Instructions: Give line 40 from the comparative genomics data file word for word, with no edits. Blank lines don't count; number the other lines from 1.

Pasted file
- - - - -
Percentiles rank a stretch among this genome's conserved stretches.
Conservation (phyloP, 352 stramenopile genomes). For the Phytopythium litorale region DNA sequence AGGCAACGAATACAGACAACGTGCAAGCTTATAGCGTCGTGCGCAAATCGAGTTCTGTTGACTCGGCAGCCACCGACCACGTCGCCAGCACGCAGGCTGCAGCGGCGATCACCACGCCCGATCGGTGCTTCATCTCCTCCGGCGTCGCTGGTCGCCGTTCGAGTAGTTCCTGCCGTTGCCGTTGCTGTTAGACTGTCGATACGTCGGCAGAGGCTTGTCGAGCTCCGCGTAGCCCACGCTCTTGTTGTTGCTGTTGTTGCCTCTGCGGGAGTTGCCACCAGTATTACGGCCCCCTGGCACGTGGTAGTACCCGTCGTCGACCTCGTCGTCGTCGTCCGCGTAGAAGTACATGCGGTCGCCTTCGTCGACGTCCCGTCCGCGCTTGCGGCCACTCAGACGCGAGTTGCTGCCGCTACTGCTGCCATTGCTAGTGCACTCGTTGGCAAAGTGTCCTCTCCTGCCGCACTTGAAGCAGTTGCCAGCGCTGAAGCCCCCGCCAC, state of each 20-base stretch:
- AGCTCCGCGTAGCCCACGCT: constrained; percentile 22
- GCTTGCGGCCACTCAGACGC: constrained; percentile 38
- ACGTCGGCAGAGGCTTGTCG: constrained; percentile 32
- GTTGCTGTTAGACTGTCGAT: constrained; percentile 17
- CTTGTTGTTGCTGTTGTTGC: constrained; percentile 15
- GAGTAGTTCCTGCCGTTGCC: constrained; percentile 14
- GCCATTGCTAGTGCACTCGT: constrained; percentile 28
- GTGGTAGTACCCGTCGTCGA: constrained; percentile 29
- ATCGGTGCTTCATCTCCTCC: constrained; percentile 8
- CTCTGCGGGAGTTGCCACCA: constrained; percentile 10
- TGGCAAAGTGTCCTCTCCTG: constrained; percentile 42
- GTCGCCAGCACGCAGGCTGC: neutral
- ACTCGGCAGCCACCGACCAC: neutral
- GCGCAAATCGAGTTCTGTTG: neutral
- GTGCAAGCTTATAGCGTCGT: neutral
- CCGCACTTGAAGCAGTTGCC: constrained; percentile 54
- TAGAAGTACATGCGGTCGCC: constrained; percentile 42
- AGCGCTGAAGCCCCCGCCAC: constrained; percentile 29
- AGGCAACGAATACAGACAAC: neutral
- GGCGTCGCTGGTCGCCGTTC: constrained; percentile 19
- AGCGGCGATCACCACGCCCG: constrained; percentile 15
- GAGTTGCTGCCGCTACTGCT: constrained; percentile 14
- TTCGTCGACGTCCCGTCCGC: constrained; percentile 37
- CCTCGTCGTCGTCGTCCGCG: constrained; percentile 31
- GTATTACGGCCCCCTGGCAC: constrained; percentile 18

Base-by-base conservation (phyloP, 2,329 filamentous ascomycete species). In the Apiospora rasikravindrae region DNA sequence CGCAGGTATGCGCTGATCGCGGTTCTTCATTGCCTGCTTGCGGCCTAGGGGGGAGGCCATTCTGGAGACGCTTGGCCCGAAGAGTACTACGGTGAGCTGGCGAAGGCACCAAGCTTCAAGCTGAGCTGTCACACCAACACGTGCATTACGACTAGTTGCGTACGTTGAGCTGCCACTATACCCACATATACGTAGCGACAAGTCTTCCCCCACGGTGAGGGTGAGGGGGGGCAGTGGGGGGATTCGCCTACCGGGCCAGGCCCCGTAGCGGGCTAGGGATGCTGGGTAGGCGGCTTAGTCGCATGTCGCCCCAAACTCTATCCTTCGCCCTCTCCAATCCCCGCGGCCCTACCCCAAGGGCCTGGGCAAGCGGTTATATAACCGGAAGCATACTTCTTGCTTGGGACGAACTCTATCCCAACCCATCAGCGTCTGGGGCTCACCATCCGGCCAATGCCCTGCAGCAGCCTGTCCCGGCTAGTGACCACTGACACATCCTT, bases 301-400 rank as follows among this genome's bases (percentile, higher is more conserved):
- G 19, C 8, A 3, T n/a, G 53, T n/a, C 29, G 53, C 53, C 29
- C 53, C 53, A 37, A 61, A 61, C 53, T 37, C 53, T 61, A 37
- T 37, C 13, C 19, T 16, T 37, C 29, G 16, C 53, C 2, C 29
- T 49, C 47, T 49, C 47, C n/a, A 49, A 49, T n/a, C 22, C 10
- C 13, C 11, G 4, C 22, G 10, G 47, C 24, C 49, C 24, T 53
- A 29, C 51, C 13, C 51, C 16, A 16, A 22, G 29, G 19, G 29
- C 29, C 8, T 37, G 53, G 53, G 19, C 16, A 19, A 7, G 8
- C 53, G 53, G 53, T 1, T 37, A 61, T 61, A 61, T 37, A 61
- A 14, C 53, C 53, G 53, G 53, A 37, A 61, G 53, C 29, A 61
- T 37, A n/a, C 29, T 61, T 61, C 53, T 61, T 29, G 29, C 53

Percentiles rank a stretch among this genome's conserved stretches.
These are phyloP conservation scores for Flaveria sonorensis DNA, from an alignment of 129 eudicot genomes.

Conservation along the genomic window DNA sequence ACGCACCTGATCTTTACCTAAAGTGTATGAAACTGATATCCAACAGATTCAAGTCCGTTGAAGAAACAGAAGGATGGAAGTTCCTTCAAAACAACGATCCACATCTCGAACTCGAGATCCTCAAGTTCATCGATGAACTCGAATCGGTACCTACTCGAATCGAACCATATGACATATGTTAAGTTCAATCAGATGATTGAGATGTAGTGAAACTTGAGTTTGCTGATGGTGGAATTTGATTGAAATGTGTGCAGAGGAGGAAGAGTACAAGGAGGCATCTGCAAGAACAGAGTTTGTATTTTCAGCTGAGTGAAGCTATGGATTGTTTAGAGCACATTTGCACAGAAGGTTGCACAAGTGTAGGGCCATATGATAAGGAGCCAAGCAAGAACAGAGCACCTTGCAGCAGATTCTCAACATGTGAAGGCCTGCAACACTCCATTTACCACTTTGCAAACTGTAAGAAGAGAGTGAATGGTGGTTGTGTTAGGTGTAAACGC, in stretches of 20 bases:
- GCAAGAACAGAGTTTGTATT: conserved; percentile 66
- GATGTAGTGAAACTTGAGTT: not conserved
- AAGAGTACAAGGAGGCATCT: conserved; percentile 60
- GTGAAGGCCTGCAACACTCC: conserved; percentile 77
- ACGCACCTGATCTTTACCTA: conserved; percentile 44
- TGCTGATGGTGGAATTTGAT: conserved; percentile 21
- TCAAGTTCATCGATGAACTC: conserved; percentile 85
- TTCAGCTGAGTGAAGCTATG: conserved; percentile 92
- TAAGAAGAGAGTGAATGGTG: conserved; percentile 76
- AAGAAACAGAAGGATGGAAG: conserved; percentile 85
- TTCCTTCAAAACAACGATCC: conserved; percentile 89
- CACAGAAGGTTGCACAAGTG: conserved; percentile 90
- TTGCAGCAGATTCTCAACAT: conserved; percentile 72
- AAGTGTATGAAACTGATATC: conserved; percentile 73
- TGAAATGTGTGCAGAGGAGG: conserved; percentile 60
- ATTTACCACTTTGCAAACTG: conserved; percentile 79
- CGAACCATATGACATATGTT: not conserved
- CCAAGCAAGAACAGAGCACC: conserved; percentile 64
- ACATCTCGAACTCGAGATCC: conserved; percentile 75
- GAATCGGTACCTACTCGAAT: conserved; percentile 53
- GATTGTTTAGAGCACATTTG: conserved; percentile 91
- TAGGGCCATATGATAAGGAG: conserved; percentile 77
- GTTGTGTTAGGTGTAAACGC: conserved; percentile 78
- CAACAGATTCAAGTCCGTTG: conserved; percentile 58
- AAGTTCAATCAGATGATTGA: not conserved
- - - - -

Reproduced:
These are phyloP conservation scores for Flaveria sonorensis DNA, from an alignment of 129 eudicot genomes.